Tuesday, January 6, 2009

The Old Lion is Dead

In the early morning hours of January 6, 1919, Theodore Roosevelt died in his bed, at his home, his beloved Sagamore, in Oyster Bay, Long Island, New York.

Since his youngest son, Quentin, had been shot down and killed in a dog fight over the Marne River in France on July 14, 1918, life had taken its toll on the Old Lion. For weeks that late fall and early winter he had been in hospital, convalescing in part from a return of his malarial infections.

On January 5, he rested while working at his family home. He read and dictated letters, reworked a magazine article and an editorial, and reviewed the book of a friend. Toward evening he told Edith, “I wonder if you will ever know how much I love Sagamore Hill.”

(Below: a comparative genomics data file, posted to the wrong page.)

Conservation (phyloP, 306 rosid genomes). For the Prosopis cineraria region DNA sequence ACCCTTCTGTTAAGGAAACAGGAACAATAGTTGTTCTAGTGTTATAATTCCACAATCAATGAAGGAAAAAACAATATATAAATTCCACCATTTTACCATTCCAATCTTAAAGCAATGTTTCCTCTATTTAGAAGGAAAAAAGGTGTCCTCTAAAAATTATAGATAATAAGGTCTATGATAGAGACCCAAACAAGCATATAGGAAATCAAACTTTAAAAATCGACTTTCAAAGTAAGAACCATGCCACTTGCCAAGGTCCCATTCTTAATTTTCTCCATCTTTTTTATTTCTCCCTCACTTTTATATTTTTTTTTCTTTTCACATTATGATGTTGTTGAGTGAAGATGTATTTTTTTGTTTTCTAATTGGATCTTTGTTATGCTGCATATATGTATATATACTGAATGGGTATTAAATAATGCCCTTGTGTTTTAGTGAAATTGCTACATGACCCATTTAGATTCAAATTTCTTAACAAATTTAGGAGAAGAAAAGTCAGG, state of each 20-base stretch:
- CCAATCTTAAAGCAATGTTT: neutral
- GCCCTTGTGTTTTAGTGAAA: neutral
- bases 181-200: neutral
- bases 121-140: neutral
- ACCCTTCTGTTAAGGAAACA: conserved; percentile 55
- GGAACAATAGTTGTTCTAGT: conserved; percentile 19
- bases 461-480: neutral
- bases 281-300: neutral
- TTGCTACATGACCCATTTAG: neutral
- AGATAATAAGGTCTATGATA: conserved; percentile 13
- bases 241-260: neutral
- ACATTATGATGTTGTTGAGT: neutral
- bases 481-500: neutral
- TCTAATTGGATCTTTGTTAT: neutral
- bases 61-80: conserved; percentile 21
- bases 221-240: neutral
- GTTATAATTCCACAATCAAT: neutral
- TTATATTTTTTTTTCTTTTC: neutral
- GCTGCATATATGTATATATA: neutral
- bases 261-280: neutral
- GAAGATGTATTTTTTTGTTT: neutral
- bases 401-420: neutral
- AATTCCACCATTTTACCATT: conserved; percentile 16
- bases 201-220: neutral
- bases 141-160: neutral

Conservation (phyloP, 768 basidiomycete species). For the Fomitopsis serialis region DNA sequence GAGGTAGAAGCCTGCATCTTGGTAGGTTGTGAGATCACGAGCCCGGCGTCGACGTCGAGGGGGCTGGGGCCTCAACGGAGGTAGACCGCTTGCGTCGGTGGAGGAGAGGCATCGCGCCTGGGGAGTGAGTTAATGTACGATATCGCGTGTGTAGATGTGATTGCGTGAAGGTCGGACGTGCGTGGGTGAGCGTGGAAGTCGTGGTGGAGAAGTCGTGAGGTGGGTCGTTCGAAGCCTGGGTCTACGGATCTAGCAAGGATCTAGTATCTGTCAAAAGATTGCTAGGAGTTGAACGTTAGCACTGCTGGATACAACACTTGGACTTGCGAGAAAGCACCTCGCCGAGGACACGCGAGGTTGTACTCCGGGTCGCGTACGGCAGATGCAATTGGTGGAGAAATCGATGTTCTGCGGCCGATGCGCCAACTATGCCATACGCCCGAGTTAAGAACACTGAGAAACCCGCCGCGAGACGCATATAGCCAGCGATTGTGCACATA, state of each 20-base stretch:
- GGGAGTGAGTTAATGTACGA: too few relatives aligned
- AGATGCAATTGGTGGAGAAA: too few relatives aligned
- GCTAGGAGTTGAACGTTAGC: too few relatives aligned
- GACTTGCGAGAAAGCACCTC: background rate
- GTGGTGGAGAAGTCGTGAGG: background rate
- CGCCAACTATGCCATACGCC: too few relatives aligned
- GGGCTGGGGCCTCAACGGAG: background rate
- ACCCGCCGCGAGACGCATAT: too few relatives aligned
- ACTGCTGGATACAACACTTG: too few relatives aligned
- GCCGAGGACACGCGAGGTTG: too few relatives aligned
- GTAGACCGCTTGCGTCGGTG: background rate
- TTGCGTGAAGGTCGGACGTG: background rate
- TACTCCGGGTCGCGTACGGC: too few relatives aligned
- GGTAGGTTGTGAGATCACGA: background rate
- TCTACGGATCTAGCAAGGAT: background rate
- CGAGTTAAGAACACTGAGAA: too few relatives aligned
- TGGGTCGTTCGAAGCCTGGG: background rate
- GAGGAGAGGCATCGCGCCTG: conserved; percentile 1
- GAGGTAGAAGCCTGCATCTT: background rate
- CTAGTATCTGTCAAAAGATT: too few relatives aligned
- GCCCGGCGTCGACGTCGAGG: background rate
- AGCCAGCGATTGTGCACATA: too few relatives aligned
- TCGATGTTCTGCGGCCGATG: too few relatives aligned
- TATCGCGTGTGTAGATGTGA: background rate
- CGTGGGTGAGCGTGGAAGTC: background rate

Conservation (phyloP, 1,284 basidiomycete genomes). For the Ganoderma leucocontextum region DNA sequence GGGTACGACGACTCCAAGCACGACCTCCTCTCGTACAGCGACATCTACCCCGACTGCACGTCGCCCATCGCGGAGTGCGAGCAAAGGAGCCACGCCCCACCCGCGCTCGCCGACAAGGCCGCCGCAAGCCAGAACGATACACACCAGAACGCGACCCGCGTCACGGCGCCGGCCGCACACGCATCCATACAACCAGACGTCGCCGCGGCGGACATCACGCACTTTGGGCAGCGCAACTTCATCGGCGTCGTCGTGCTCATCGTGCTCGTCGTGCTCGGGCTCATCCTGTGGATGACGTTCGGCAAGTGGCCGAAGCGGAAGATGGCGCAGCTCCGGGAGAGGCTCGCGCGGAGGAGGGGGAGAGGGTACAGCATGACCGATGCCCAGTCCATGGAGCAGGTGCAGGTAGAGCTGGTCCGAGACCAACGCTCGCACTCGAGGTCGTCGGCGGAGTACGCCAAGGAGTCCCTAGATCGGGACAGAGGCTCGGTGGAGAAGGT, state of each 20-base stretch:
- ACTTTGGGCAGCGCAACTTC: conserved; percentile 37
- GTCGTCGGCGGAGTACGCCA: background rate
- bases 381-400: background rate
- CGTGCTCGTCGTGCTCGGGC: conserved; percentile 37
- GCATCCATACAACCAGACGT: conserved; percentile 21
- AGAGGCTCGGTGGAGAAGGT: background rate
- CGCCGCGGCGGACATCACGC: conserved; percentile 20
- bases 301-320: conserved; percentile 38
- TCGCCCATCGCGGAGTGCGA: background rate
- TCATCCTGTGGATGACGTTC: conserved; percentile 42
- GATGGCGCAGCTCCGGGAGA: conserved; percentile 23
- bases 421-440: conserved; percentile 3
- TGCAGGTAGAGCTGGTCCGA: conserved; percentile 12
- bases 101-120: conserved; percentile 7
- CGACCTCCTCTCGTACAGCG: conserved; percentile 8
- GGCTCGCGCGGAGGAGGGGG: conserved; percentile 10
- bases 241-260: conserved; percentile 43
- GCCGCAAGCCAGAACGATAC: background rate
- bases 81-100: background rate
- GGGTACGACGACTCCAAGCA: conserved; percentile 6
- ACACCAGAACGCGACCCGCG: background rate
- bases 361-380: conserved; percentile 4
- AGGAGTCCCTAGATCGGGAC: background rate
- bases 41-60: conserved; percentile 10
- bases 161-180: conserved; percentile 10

At his bedside that night, he made some notes intended for the instruction of the Republican national Committee Chairman who was working to bring TR back as the GOP presidential candidate in 1920.

“James, please put out the light,” were TR’s last words, spoken to his loyal valet at midnight. James awoke from his bedside chair to witness TR’s death rattle at 4:00 A.M. A coronary embolism in his life-long weak heart was the fatal blow.

Archie, sent home with severe injuries from the war in Europe, cabled his brothers in Germany, “The Old Lion is dead.”

On this, the 90th anniversary of the death of Theodore Roosevelt, on the Feast of the Epiphany, I offer a prayer of thanks for the life and the service of a great American. May we all take some courage from his example.

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